Sacto Library Fraud Convictions Upheld

     SACRAMENTO, Calif. (CN) – A Sacramento Public Library official and two others accused of defrauding the library system of $780,000 were properly convicted of grand theft and embezzlement, a state appeals court ruled Thursday.
     The panel from the Third Appellate District agreed with a lower court that Dennis Nilsson, former facilities superintendent for the library, contracted work to another employee’s family business for several years in a six-figure scheme intended to defraud Sacramento County taxpayers.
     Nilsson received kickbacks for handing out contracts to defendant James Earle Mayle and other handymen and encouraged them to drastically overbill the library. The library did not have a policy requiring bids for maintenance services and Nilsson used three separate contractors in his scheme between 2004 to 2007.
     “In other words, defendants marked up the invoices received from the outside contractors by approximately 138.9 percent and kept $781,390.79. Most businesses have a profit of seven to 10 percent,” acting Presiding Judge George Nicholson wrote for the three-judge panel.
     Nilsson, Mayle and his wife Janie Rankins-Mayle were convicted by two separate juries in late 2011 and Nilsson was sentenced to more than 14 years in prison. Mayle and Rankins-Mayle were given a white-collar sentence enhancement for their role in Nilsson’s scam.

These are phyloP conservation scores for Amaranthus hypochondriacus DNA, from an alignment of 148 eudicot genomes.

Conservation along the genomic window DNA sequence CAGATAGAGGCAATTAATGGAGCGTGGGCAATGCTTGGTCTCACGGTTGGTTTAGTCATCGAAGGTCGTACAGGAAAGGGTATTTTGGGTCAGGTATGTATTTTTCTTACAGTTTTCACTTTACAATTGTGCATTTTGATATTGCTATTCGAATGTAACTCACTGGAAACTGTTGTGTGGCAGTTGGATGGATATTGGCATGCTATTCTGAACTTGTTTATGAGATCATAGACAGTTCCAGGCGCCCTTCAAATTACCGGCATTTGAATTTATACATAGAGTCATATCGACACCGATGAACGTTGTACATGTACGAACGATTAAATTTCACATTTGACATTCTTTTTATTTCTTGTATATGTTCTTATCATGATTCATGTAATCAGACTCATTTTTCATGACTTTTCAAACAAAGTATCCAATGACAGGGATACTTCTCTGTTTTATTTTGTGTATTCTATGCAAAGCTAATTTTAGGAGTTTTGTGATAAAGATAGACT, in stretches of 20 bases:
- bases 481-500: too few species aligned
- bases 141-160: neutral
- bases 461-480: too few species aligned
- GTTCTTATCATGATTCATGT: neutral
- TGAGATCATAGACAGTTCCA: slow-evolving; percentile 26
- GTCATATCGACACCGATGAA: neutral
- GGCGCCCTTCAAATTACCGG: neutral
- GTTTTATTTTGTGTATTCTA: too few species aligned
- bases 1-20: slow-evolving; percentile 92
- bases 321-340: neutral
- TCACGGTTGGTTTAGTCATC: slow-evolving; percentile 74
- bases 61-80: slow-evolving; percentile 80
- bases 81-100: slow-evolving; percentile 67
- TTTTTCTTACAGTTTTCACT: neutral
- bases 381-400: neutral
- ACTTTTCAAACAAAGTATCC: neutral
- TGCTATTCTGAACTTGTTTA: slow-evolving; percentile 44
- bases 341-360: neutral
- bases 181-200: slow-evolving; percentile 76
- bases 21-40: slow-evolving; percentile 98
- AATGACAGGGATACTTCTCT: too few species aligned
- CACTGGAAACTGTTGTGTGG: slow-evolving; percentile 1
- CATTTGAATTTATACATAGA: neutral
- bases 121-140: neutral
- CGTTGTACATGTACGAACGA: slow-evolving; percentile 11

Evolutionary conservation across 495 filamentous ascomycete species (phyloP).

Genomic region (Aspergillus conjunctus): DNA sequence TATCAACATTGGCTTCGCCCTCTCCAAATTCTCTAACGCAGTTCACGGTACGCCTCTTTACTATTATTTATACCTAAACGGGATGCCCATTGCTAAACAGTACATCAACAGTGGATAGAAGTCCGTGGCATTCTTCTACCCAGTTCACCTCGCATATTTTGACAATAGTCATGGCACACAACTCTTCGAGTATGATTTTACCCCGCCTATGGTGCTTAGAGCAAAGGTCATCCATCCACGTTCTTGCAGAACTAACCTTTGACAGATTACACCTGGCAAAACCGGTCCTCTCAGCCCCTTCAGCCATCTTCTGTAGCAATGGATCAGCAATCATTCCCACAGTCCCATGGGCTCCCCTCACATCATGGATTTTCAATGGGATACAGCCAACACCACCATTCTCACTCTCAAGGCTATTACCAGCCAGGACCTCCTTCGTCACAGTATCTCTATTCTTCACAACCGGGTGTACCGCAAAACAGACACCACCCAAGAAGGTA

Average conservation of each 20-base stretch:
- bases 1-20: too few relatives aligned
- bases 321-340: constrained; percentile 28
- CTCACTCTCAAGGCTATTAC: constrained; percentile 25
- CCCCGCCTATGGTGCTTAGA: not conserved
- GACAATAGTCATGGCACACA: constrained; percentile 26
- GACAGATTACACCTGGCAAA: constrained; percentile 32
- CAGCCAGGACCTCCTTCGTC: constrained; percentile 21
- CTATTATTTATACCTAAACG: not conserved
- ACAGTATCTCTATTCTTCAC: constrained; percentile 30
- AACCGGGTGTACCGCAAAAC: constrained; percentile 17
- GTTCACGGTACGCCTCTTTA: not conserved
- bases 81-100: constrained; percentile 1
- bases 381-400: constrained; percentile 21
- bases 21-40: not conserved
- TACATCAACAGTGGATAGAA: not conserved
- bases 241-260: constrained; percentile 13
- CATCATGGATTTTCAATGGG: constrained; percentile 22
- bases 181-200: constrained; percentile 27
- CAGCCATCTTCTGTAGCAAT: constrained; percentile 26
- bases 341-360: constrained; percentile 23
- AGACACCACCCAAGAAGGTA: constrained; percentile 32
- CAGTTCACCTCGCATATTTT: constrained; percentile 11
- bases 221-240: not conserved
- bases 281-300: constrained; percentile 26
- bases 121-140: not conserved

While the panel upheld the grand theft, embezzlement and conflict-of-interest counts, it struck the white-collar enhancements given to the Mayles. The panel ruled the additional two-year punishment was unjust “because the prosecution did not plead and prove that the grand theft and the bribery were related felonies,” and that the prosecution didn’t properly inform the couple of the enhanced charges.
     Meanwhile, white-collar enhancements were upheld against Nilsson.
     The panel did rule in favor of Nilsson’s motion that he was wrongfully convicted on two counts of grand theft. Nilsson’s first grand theft conviction was struck by the panel and his case remanded for sentencing.
     “We must strike one count of grand theft because the law applicable at the time he committed his crimes permitted only one grand theft conviction for multiple takings done pursuant to a single overarching scheme,” the panel wrote.
     According to investigators, the fraudsters submitted more than $1.3 million in charges to the library and used the additional cash on vacations and cars. The library first recognized the scheme in 2008 during the height of the financial collapse and has since improved its auditing and vendor policies.
     In 2013, a judge approved a restitution payment of $480,000 to the library, with most of the funds coming from a house owned by Nilsson.

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